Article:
Three protesters were detained Saturday evening, as demonstrators in support of Prime Minister Benjamin Netanyahu faced off against counter-protesters in Goren Square in Petah Tikva.
The police said that they had attacked officers and disturbed the peace. The protesters said they were attempting to raise a large sign with the slogan "crime minister" when the police attempted to stop them, causing a commotion. Three were arrested and the sign was destroyed.
Some 500 people attended the third demonstration in support of the premiere under the slogan "saving democracy from the gatekeepers." In addition, some 100 protesters gathered to protest corruption in the square, which is near the home of Attorney General Avichai Mendelblit, who will decide whether or not to indict Netanyahu in three corruption cases following the hearing that took place at the start of the month.
The two protests were kept entirely separate under heavy security. Dozens of police officers secured the area and the roads around it were closed to traffic. Upon arrival, police directed protesters asking, "Which protest? For the left or right?"
Among the pro-Netanyahu protesters were Topaz Luk, the premiere's social media advisor, Petah Tikva Mayor Rami Greenberg, and journalists Erel Segal, Galit Distel Etebaryan and Shimon Riklin. Netanyahu supporters carried signs with slogans reading, "The left is killing democracy," "courts are not a private organization," and "gangsters of the law."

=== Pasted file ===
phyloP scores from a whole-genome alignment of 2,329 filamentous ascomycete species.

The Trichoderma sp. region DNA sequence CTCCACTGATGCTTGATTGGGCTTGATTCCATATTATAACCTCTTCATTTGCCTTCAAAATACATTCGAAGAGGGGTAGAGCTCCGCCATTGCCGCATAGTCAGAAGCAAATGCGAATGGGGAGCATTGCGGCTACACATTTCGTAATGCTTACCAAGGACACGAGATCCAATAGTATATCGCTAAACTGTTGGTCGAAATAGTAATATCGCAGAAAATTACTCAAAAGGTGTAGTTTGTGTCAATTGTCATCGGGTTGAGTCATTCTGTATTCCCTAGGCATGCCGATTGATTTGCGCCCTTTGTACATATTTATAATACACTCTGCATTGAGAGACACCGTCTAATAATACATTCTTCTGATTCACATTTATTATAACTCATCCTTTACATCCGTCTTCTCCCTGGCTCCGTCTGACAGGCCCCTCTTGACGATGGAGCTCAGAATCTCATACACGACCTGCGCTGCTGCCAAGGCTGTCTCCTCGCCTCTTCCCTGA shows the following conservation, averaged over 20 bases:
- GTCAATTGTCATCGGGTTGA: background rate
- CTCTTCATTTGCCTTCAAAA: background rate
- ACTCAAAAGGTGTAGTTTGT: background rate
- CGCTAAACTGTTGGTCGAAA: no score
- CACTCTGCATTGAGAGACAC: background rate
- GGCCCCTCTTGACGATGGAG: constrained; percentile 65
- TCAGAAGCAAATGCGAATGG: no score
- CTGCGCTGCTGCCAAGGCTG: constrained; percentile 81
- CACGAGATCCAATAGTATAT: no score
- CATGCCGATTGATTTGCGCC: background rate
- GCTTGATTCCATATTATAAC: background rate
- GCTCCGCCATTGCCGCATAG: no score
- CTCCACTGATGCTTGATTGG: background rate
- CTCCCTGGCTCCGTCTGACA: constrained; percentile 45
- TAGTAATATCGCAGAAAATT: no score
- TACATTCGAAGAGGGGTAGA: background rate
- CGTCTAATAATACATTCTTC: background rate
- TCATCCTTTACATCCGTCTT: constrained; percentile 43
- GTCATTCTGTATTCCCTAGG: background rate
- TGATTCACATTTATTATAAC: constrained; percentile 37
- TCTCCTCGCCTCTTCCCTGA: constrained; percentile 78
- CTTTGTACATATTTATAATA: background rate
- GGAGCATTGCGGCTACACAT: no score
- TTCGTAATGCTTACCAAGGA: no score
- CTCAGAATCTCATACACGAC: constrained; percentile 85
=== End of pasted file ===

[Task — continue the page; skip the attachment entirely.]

- Last day of Netanyahu hearing: Attorney general decides not to add extra day
- These right-wingers are taking their love of Bibi to the streets
- In Netanyahu's corruption cases, it's the ‘state’ vs. the state
Guy Levi, a former spokesperson for Justice Minister Amir Ohana, spoke at the protest and addressed the attorney general saying, "We're not distinguished jurists, but we have logic and rationality. Tell us how every time there's a positive article about Netanyahu you open an investigation?" Attorney Yoram Sheftal, another speaker at the protest, told protesters, "we won't clear the street for gangs of leftists who are funded by the foundation for destroying Israel." He also referred to the media as "the gangs of media terrorists."
On the other side of the square, Sigalit Kessler, one of the veteran organizers of the anti-corruption demonstrations said that the other protesters are not her enemies. "You can't fight darkness with darkness," she said. "It's not their fault, whoever manipulated them for the last six months and drilled into their DNA that there is no existence without him [Netanyahu] is to blame."
Earlier in October, a pre-indictment hearing was held regarding three corruption cases against the Prime Minister. In Case 1000, the premier is suspected of taking gifts from Hollywood mogul Arnon Milchan in return for political favors. In Case 2000, he is suspected of striking a deal with Yedioth Ahronoth publisher Arnon Mozes for favorable coverage in return for legislation to curb a rival newspaper. And in Case 4000, he is suspected of awarding privileges to telecommunications tycoon Shaul Elovitch in exchange for positive coverage on his Walla news site.
Mendelblit is expected to make a decision by December.